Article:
Current Issue

Sept. 14, 2011

Vol. 112, No. 1

Perspective

Thoughts on a tragedy: Lessons learned in the decade since 9/11

Published in the September 14, 2011, issue


Access to justice

By Anthony D. Romero ’87

Photo: Richard Corman

Anthony Romero ’87 is executive director of the American Civil Liberties Union. 

In the decade following the attacks of Sept. 11, the Bush administration, followed by the Obama administration, and often with the cooperation of Congress and the courts, restricted access to justice for victims of civil-liberties and human-rights ­violations and limited the availability of effective remedies for these violations. These efforts have denied victims of human-rights violations their day in court and shielded responsible officials and corporations from ­liability.

A strong judiciary is fundamental to the protection of our liberties. Over the past 10 years, on matters of civil liberties and national security, power has shifted away from the judiciary toward the executive branch. In the course of seizing greater power for itself, the executive branch often has sought — and received — the cooperation of Congress to emasculate the judiciary. Perhaps most surprisingly, federal courts largely have been willing accomplices in limiting their own power. A series of decisions in recent years has chipped away at access and placed a tremendous and often insurmountable burden on plaintiffs. Consequently, entire classes of people not only are denied access to justice, but may not even be aware of the injustices to which they are subject.

Illustration: Francesco Bongiorni

For eight years, the Bush administration sought to diminish access to justice in order to shift power to the executive branch. It frequently invoked unchecked executive authority and national-security concerns as reasons why the courts’ reach should not extend to the Oval Office or to other, undisclosed locations.

The Obama administration’s record on access to justice in matters involving national security has been mixed, at best. President Obama largely has taken the baton from President Bush on a range of issues, including military commissions, detention, state secrets, surveillance, and targeted killings.

A vigorous democracy demands checks and balances. When judicial oversight is weakened and access to the courts is diminished, our delicate system of checks and balances is disrupted. If the Obama administration continues to limit access to justice and to assert broad, virtually unchecked power on issues of national security, there is a great danger that it will enshrine within the law policies and practices that support a dangerous notion that America is in a permanent state of emergency and that core liberties must be surrendered forever.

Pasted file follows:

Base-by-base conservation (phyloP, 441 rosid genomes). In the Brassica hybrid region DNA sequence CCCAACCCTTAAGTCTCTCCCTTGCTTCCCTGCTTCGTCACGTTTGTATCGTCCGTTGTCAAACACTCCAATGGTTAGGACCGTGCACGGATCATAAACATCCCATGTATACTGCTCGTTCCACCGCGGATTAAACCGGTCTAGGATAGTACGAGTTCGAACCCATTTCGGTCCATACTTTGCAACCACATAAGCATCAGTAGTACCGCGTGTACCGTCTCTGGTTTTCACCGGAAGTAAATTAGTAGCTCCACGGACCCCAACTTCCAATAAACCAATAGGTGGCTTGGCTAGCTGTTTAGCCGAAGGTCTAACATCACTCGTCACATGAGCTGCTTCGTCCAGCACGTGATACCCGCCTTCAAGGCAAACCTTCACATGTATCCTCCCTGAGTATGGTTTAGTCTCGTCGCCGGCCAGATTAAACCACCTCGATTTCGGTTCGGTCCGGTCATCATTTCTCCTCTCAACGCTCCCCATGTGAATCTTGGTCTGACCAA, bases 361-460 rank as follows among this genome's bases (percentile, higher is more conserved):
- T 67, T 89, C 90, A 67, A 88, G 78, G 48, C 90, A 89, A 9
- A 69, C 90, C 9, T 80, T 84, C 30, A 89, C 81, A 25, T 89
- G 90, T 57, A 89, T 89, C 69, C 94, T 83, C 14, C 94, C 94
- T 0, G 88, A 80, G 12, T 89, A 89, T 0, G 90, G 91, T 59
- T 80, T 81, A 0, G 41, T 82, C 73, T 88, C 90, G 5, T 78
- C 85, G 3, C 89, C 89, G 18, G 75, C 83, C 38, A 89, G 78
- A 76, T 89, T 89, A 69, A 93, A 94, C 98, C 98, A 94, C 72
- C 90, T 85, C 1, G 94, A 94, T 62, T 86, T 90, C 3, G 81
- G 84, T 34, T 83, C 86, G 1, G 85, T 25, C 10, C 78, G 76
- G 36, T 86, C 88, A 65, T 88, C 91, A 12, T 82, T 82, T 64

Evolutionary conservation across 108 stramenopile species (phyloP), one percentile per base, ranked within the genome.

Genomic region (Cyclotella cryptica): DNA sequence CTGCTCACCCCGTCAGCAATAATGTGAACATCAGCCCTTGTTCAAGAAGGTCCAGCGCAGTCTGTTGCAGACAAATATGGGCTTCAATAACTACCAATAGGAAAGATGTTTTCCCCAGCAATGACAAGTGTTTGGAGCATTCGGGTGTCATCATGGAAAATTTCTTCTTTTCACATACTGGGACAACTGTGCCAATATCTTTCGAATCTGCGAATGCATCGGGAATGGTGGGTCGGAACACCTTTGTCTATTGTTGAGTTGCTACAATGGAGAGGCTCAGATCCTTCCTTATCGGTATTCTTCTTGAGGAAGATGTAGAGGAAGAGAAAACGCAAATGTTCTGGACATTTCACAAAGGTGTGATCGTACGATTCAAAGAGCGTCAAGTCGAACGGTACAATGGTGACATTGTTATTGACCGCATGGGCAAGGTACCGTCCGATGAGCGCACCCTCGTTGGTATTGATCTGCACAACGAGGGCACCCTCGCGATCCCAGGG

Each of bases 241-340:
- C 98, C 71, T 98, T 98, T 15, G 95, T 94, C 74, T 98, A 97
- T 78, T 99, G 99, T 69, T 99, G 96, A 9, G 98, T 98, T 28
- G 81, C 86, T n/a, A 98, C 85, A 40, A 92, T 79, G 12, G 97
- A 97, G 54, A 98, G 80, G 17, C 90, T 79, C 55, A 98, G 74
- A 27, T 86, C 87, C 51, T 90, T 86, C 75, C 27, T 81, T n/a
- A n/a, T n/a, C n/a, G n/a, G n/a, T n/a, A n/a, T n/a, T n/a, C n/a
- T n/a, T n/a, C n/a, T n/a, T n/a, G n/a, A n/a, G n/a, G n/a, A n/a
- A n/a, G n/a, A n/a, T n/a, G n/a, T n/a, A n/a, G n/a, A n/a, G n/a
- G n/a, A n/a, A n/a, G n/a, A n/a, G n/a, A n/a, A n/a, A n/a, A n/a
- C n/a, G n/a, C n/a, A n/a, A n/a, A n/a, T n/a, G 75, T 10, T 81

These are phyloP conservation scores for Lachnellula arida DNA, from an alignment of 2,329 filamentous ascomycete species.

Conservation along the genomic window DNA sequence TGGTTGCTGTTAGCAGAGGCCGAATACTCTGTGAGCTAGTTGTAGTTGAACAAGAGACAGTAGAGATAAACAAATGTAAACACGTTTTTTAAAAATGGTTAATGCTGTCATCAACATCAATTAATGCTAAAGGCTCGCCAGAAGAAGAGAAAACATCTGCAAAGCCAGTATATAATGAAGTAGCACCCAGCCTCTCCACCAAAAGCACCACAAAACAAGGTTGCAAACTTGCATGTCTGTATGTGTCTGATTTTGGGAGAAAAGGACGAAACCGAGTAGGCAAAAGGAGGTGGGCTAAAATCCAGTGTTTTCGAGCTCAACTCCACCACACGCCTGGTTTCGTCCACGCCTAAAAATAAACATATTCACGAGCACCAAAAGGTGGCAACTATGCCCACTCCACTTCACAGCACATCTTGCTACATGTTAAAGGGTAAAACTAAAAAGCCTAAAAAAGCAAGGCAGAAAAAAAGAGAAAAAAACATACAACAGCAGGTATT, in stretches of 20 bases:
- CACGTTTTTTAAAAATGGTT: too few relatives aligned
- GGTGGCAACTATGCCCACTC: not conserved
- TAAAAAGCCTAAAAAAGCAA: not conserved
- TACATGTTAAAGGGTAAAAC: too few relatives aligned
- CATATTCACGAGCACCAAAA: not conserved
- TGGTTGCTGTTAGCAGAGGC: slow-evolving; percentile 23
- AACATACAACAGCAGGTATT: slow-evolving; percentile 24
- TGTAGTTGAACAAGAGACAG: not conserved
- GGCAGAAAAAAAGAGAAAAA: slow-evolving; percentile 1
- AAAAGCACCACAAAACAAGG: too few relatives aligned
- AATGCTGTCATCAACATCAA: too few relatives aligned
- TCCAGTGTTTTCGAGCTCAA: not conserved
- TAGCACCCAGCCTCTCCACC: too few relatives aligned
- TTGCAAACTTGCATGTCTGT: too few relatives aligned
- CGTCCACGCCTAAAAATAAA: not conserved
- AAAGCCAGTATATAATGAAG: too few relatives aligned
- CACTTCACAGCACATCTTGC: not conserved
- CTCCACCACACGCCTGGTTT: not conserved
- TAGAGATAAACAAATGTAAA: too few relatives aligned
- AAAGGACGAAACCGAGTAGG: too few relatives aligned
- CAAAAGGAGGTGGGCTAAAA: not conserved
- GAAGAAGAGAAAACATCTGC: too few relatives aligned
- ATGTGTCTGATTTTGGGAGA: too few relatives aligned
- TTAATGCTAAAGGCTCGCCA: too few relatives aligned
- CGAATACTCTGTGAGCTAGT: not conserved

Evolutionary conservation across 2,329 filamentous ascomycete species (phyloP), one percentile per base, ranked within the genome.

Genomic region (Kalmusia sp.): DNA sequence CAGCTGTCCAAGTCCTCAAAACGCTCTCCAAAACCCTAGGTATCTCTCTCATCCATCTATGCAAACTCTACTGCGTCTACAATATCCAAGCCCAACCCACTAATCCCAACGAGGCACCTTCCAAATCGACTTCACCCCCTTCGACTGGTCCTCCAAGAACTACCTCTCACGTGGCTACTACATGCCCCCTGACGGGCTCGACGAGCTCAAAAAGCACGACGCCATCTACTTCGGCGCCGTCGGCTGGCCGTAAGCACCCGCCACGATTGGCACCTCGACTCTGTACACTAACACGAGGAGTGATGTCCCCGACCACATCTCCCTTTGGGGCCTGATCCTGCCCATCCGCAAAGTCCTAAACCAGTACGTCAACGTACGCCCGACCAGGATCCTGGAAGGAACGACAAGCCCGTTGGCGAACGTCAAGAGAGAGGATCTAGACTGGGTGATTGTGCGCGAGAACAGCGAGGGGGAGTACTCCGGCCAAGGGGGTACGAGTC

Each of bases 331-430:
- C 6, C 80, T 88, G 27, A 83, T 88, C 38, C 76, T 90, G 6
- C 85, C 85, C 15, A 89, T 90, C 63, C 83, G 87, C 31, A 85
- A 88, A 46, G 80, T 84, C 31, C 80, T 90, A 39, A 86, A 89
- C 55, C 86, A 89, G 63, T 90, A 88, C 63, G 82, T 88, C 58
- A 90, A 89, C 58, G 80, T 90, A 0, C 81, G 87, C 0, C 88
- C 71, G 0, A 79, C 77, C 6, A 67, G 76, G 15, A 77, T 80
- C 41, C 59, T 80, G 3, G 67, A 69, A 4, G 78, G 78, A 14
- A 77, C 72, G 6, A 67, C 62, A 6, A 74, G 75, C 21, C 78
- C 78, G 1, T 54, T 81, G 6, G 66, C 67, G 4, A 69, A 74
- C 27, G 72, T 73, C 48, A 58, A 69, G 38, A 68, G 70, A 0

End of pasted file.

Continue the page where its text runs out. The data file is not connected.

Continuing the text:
Post Comments
Comments
4 Responses to Perspective

Peter Suedfeld '63 Says:

2011-09-13 09:23:43

Let me quote: "The Constitution is not a suicide note."

Leanne Tobias *78 Says:

2011-09-13 11:09:30

Chris and I attended the Woodrow Wilson School at the same time, so I especially appreciate his wise words. In this piece, Chris has drawn lessons from September 11 that will allow us to move forward together more powerfully and effectively. Chris's advice on information sharing and coordination within and between groups is relevant in numerous settings, ranging from the family, to the workplace, to companies and government agencies, and between allies.

John Mason '66 Says:

2011-09-27 09:30:02

The sad events of September 11 have been used to underwrite the war in Iraq, with its fiction of WMD's; the erosion of civil liberty, under the peculiar use of "homeland" to refer to our country; and the use of torture by Americans, with expressions of contempt for the Geneva Convention. It is painful to contemplate.

John McKenna '57 Says:

2011-09-27 13:51:07

Because I teach theology, I refer my comments about 9/11 to God with Moses in the Exodus tradition of Israel's history among the nations in God's creation. Moses, it is recorded, had five objections to the Voice interacting with him in the event of the Burning Bush in Horeb. They were: 1) Who am I to go? 2) Suppose I do go and do what you have commanded me, they will want to know your NAME. What shall I tell them? 3) They will not believe me? 4) I do not speak well! 5) Send somebody else! I think as God's servant and Israel's prophet, Moses embodies with his objections the history of Israel among the nations as witness to the Living God the Lord is as the Great I-AM He is. Listening to all the questions and conjectures about God from those who survived and witnessed the event of 9/11 in our nation's history, I heard many of the same objections to Him. I believe we need to understand that He as the One He is as the Great I-AM He is will not be who He is without us, and thus I seek to understand why the event occurred just as Moses and Israel has to seek to understand why the Voice in the Burning Unconsumed Bush is who He is yet among us, who He is as our Savior and Judge. I trust PAW readers will want also to seek Him in these times!
Tell us what you think about
Perspective
Enter the word as it appears in the picture below
Send
By submitting a comment, you agree to PAW's comment posting policy.
CURRENT ISSUE: Sept. 14, 2011
Web Exclusives
VIDEO: Thirteen stars
A tour of Princeton's Sept. 11 Memorial Garden, next to Chancellor Green